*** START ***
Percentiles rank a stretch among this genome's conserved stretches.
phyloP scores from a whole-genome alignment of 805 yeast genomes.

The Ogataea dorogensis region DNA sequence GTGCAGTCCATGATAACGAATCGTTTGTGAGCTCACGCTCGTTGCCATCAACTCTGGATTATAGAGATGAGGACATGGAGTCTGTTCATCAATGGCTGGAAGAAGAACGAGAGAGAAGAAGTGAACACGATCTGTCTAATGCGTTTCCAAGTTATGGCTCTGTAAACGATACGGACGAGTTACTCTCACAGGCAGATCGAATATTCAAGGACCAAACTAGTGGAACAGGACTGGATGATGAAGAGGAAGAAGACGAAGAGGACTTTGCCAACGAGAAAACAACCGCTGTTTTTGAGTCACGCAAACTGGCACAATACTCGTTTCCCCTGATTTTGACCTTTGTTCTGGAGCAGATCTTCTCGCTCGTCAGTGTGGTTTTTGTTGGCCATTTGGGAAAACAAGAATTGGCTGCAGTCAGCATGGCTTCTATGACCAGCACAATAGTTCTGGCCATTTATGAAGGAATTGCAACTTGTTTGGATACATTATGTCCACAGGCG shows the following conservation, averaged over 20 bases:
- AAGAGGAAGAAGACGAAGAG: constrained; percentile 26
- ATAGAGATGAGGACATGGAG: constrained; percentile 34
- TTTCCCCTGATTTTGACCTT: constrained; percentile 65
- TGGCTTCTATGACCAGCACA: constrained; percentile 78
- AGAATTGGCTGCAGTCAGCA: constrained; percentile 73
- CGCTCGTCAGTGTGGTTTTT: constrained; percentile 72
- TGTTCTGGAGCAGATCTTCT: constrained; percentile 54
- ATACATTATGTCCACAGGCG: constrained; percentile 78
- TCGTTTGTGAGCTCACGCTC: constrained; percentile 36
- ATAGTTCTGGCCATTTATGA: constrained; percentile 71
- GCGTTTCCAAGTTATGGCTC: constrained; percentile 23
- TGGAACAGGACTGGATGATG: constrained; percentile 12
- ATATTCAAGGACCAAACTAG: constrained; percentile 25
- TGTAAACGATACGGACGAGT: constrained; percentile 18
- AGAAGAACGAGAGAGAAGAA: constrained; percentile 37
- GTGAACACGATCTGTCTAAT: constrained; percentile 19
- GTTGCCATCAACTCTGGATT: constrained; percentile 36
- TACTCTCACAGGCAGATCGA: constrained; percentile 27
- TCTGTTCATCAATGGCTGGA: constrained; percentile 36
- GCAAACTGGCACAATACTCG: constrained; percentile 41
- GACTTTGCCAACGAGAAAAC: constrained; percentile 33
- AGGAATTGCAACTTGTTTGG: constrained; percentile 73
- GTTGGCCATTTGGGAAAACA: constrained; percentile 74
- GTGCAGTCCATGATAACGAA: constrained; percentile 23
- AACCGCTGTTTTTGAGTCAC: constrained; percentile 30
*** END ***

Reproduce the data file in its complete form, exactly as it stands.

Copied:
Percentiles rank a stretch among this genome's conserved stretches.
phyloP scores from a whole-genome alignment of 805 yeast genomes.

The Ogataea dorogensis region DNA sequence GTGCAGTCCATGATAACGAATCGTTTGTGAGCTCACGCTCGTTGCCATCAACTCTGGATTATAGAGATGAGGACATGGAGTCTGTTCATCAATGGCTGGAAGAAGAACGAGAGAGAAGAAGTGAACACGATCTGTCTAATGCGTTTCCAAGTTATGGCTCTGTAAACGATACGGACGAGTTACTCTCACAGGCAGATCGAATATTCAAGGACCAAACTAGTGGAACAGGACTGGATGATGAAGAGGAAGAAGACGAAGAGGACTTTGCCAACGAGAAAACAACCGCTGTTTTTGAGTCACGCAAACTGGCACAATACTCGTTTCCCCTGATTTTGACCTTTGTTCTGGAGCAGATCTTCTCGCTCGTCAGTGTGGTTTTTGTTGGCCATTTGGGAAAACAAGAATTGGCTGCAGTCAGCATGGCTTCTATGACCAGCACAATAGTTCTGGCCATTTATGAAGGAATTGCAACTTGTTTGGATACATTATGTCCACAGGCG shows the following conservation, averaged over 20 bases:
- AAGAGGAAGAAGACGAAGAG: constrained; percentile 26
- ATAGAGATGAGGACATGGAG: constrained; percentile 34
- TTTCCCCTGATTTTGACCTT: constrained; percentile 65
- TGGCTTCTATGACCAGCACA: constrained; percentile 78
- AGAATTGGCTGCAGTCAGCA: constrained; percentile 73
- CGCTCGTCAGTGTGGTTTTT: constrained; percentile 72
- TGTTCTGGAGCAGATCTTCT: constrained; percentile 54
- ATACATTATGTCCACAGGCG: constrained; percentile 78
- TCGTTTGTGAGCTCACGCTC: constrained; percentile 36
- ATAGTTCTGGCCATTTATGA: constrained; percentile 71
- GCGTTTCCAAGTTATGGCTC: constrained; percentile 23
- TGGAACAGGACTGGATGATG: constrained; percentile 12
- ATATTCAAGGACCAAACTAG: constrained; percentile 25
- TGTAAACGATACGGACGAGT: constrained; percentile 18
- AGAAGAACGAGAGAGAAGAA: constrained; percentile 37
- GTGAACACGATCTGTCTAAT: constrained; percentile 19
- GTTGCCATCAACTCTGGATT: constrained; percentile 36
- TACTCTCACAGGCAGATCGA: constrained; percentile 27
- TCTGTTCATCAATGGCTGGA: constrained; percentile 36
- GCAAACTGGCACAATACTCG: constrained; percentile 41
- GACTTTGCCAACGAGAAAAC: constrained; percentile 33
- AGGAATTGCAACTTGTTTGG: constrained; percentile 73
- GTTGGCCATTTGGGAAAACA: constrained; percentile 74
- GTGCAGTCCATGATAACGAA: constrained; percentile 23
- AACCGCTGTTTTTGAGTCAC: constrained; percentile 30